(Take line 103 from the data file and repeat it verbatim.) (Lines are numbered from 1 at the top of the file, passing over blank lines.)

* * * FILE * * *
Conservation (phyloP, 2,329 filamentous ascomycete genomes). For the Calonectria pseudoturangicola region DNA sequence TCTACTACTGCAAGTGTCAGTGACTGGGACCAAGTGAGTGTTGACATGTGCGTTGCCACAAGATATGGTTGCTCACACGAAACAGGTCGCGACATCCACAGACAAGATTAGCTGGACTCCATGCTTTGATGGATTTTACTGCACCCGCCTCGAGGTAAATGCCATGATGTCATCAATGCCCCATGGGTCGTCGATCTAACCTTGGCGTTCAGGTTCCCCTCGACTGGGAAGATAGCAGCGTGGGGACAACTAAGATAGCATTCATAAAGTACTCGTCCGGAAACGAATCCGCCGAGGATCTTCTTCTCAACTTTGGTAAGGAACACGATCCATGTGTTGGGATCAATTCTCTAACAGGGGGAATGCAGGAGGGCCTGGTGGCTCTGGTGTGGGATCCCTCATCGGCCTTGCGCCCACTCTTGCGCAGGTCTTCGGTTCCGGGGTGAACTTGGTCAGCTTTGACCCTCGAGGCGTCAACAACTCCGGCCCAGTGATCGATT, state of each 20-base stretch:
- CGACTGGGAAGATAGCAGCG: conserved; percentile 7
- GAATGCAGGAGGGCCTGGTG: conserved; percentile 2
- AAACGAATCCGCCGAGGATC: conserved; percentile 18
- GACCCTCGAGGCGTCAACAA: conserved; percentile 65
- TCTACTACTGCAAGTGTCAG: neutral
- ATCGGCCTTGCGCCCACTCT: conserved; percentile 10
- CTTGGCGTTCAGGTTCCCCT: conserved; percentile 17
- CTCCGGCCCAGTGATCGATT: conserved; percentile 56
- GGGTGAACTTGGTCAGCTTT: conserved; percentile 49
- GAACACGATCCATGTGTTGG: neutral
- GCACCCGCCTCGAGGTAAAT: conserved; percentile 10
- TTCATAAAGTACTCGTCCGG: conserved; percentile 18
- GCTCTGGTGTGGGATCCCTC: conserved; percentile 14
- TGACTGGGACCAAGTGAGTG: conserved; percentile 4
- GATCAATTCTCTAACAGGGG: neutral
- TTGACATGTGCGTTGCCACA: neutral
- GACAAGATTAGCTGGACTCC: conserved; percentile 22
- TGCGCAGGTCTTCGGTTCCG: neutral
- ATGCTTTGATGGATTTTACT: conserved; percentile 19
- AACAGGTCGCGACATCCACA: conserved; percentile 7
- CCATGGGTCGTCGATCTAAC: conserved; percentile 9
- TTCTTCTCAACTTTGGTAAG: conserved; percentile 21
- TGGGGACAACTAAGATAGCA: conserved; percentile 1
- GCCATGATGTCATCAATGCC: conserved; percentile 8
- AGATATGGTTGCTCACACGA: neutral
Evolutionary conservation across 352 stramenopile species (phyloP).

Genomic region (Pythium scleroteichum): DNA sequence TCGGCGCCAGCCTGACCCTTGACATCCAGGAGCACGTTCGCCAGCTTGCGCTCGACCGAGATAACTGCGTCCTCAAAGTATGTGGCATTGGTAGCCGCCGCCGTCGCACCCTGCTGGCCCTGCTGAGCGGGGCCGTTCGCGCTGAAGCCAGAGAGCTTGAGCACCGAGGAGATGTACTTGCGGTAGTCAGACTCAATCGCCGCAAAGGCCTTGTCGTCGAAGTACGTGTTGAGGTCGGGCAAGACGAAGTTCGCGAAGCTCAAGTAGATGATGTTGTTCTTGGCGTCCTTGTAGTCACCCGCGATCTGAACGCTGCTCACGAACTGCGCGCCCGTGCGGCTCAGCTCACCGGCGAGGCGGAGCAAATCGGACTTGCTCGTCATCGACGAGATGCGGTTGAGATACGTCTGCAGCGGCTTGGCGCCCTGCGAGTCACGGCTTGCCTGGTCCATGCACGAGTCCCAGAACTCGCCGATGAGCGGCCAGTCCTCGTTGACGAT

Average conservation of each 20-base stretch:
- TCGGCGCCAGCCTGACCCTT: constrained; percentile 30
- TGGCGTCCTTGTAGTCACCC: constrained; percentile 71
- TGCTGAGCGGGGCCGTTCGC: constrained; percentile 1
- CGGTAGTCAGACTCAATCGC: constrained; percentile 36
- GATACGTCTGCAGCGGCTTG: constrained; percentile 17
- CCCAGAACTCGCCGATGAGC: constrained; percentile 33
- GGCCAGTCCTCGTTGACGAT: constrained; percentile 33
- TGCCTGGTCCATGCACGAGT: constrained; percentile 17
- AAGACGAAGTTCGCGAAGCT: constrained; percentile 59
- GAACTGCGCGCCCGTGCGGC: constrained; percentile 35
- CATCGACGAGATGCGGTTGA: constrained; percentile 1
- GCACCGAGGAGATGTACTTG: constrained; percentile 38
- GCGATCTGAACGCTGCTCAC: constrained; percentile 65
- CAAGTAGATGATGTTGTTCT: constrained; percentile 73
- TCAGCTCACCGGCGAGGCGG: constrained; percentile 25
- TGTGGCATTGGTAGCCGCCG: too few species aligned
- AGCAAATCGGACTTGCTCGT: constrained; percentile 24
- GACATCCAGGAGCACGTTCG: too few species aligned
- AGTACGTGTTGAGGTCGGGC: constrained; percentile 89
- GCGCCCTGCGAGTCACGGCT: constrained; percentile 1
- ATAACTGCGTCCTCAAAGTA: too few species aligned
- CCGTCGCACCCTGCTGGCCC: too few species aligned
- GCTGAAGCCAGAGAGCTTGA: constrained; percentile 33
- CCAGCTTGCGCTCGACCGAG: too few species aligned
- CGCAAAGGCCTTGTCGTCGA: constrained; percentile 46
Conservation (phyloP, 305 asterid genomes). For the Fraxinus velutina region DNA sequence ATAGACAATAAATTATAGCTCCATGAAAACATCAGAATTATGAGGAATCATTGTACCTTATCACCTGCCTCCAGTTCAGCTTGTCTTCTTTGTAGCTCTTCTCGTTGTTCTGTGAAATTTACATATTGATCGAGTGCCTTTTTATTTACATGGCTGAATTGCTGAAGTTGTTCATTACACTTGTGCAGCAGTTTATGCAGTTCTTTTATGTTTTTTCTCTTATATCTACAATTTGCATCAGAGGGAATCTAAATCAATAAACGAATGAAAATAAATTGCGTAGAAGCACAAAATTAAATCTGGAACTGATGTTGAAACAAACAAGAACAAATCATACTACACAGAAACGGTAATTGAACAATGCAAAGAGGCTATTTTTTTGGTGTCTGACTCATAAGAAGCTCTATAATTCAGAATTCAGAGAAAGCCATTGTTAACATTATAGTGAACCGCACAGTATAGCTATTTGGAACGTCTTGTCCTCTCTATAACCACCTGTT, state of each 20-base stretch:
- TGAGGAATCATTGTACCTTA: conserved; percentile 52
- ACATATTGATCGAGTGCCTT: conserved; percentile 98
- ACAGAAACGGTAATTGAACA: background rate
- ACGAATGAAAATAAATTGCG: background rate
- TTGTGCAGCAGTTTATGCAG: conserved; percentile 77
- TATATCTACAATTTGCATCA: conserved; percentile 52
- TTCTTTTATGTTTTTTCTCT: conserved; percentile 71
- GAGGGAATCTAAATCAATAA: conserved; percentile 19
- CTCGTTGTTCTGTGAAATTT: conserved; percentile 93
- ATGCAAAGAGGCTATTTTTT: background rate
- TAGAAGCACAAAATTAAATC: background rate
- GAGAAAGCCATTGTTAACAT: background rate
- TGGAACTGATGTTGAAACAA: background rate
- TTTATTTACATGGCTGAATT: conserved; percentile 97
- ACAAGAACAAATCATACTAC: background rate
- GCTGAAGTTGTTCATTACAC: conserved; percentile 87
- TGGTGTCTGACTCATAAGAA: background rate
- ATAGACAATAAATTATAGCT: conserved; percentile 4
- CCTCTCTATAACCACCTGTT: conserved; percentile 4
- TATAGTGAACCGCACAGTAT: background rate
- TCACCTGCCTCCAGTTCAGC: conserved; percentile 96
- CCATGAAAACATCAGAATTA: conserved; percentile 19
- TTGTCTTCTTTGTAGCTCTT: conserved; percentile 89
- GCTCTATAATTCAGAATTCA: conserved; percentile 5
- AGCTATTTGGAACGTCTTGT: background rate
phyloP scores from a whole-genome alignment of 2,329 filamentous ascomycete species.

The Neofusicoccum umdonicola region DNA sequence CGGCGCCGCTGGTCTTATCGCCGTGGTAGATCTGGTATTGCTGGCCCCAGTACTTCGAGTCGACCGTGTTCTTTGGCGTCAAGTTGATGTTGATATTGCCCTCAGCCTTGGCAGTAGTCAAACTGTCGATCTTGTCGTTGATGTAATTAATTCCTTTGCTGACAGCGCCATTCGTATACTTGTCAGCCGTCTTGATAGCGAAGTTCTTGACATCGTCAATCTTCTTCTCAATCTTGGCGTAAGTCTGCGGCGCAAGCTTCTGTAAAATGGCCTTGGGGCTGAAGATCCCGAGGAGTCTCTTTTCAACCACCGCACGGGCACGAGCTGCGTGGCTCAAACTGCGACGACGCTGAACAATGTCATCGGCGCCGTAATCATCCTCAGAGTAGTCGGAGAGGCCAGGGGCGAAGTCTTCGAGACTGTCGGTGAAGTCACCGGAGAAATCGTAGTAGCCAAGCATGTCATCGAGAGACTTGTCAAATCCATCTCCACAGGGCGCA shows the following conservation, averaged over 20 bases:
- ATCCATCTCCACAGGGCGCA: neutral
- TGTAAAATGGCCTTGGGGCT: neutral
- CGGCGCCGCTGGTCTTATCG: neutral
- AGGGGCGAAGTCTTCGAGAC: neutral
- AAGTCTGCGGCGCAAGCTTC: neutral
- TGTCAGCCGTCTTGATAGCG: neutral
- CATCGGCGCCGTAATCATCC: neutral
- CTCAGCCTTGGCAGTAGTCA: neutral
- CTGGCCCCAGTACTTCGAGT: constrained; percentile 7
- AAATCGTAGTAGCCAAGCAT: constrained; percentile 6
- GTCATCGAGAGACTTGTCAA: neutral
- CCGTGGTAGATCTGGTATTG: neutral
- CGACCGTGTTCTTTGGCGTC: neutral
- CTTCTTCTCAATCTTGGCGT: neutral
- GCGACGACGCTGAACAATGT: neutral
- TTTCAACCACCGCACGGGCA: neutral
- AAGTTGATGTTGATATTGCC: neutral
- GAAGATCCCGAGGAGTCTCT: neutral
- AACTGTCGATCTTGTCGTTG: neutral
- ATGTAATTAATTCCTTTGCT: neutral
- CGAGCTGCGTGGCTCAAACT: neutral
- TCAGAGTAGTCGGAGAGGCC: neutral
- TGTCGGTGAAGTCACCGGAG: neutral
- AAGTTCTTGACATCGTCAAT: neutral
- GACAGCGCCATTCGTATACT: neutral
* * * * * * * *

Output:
- CGAGCTGCGTGGCTCAAACT: neutral